Eco-House Leura

This bushfire resilient house in Leura incorporates sustainable architecture principles in a bushfire zone and the sensitive ecology of the Blue Mountains. The building is placed to maximise protection from prevailing winds and to create defensible spaces during a bushfire event.

As architects and owners, we took an innovative approach that included partial pre-fabrication, use of passive and active bushfire resilience techniques, and successful negotiation of the planning controls with Council to minimise environmental impact.

, , | 160m2
Dharug & Gundungurra, Leura, NSW
Private Client | Completed 2020
Energy rating 8 stars | BAL 29

bushfire-proof house at night

“The house performs on so many levels – it’s warm and cozy in winter; cool and breezy in summer; bright on a cloudy day; high and dry during the big storms. It accommodates 2 or 20 people at ease. It’s small, easy to care for and cheap to run, but also expansive and every room is connected to nature, it is very open but also private. Best of all, it is beautiful and calming.”

– Carol Marra and Ken Yeh


Designing and building a new bushfire resilient house within the World Heritage listed Greater Blue Mountains Area required careful consideration of several complex issues and constraints.

This project examines the site, brief and context through three distinct lenses:

  • Design with Country
  • Design for Climate (bushfire and heat resiliency)
  • Environmental performance

We developed innovative and unusual design solutions highly specific to this unique location, yet representative of the care and attention to detail we apply to all of our projects.


Design with Country:

  • Innovative foundation system installed in a single day, minimising soil disturbance and reducing the home’s overall impact on the site;
  • We regenerated the hanging swamp ecology improving water percolation and retention across the site, and providing habitat for local fauna including resident wallabies;
  • The garden includes several threatened species of local plants.

Design with Climate – bushfire and heat:

  • Located the building in a staggered position in relation to neighbouring houses, ensuring privacy and reducing the risk of house-to-house spread of fire
  • Redundant layers of fire defence, for instance by both lining and enclosing the sub-floor
  • Material selection and construction techniques reduce bushfire risk and a sprinkler system aids fire prevention.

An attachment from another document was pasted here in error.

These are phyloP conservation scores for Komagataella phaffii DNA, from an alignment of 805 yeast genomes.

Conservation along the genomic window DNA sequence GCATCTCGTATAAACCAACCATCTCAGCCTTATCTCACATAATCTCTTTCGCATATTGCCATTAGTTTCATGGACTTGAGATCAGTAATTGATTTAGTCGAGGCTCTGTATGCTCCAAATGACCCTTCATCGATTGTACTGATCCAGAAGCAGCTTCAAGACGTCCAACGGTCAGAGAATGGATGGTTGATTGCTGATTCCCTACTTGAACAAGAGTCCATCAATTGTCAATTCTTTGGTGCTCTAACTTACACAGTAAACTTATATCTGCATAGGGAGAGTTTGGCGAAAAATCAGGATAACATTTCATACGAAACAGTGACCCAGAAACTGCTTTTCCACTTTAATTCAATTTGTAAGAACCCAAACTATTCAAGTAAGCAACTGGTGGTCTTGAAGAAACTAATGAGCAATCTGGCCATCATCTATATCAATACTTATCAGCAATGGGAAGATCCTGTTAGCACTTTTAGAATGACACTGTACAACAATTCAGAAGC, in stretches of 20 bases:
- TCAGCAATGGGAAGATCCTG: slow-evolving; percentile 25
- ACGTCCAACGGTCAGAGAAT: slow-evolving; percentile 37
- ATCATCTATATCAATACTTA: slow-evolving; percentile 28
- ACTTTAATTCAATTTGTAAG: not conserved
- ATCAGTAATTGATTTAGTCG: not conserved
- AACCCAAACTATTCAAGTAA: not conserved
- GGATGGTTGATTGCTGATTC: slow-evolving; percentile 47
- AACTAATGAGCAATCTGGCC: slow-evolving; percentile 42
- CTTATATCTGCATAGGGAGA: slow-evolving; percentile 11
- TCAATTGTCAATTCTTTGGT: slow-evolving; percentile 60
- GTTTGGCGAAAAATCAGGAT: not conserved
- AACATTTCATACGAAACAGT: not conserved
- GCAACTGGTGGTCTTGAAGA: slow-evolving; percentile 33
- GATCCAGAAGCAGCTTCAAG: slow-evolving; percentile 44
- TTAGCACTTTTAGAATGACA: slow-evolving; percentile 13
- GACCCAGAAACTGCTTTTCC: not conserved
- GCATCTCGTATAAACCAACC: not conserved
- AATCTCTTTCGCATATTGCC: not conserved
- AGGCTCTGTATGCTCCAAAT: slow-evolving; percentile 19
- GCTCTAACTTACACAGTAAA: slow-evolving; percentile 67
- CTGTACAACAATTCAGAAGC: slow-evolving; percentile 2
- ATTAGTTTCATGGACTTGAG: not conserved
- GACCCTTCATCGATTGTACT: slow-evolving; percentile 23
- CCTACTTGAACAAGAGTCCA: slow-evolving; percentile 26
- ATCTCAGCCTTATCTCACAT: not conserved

• The roof sprinklers double as a cooling system during summer heatwaves, addressing two climate change events, both of which are becoming more frequent and severe
  • Dedicated rainwater tanks which serve as a Static Water Supply for bushfire fighting
  • Simple roof form to deflect prevailing winds and to re-capture water for continuous use of the sprinklers
  • Simple building form constructed using durable, non-combustible materials

Environmental Performance:

  • Solar passive design achieves passive cooling and heating, without reliance on active systems
  • Solar system generates all of the electricity used onsite
  • Materials include extensive use of timber and metal, all locally sourced, embedding the house into its context and environment
  • Prefabricated and modular components selectively used to speed up the build, minimise waste during construction, and reduce build costs.


This bushfire resilient house was designed to minimise risk during a bushfire through a range of strategic considerations. These include its careful siting and staggered position in relation to neighbouring homes; the building’s form that deflects winds; the selection of appropriate materials, choice of construction methods and detailing; and the surrounding native landscaping.

It also boasts a remote-controlled roof sprinkler system, ensuring a reasonable level of ‘self-defence’ even when there are no people present.

Together these passive and active systems enable the residents – us – to leave during a fire, minimising unnecessary risk to protect the property.

And although bushfire risk was a key driver of the design response, the house is experienced as a comfortable and inviting home opening up to the elements and surroundings, making the most of its mountains setting.

The primary living spaces incorporate eco design principles maximising sun penetration in winter, resulting in interior spaces that are 10 to 15 degrees warmer than the outdoor temperature in the coldest months of the year.

Shaded in summer, a comfortable interior temperature of 22 to 24°C is achieved.

The interiors offer spatial flexibility and adaptability. Several rooms are multifunctional and can be configured as working, lounging or sleeping areas, through the inclusion of movable wall elements.

The house is highly attuned to both the changing environment and our own needs. We can easily facilitate seasonal living with minimal energy use, opening up larger airy spaces in summer, or creating smaller cosy spaces in winter.

Both affordable to build and to live in, the eco house provides maximum impact in space and amenity yet minimises its footprint, energy and resource consumption.

Neighbours and visitors remark how well the house fits into the environment, proof that the eco house fulfils both its technical and aesthetic ambitions – providing comfort and delight in harmony with nature.


Blue Mountains Planetary Health Initiative



Oscar Prieckaerts | Joinery

Brett Boardman | Photography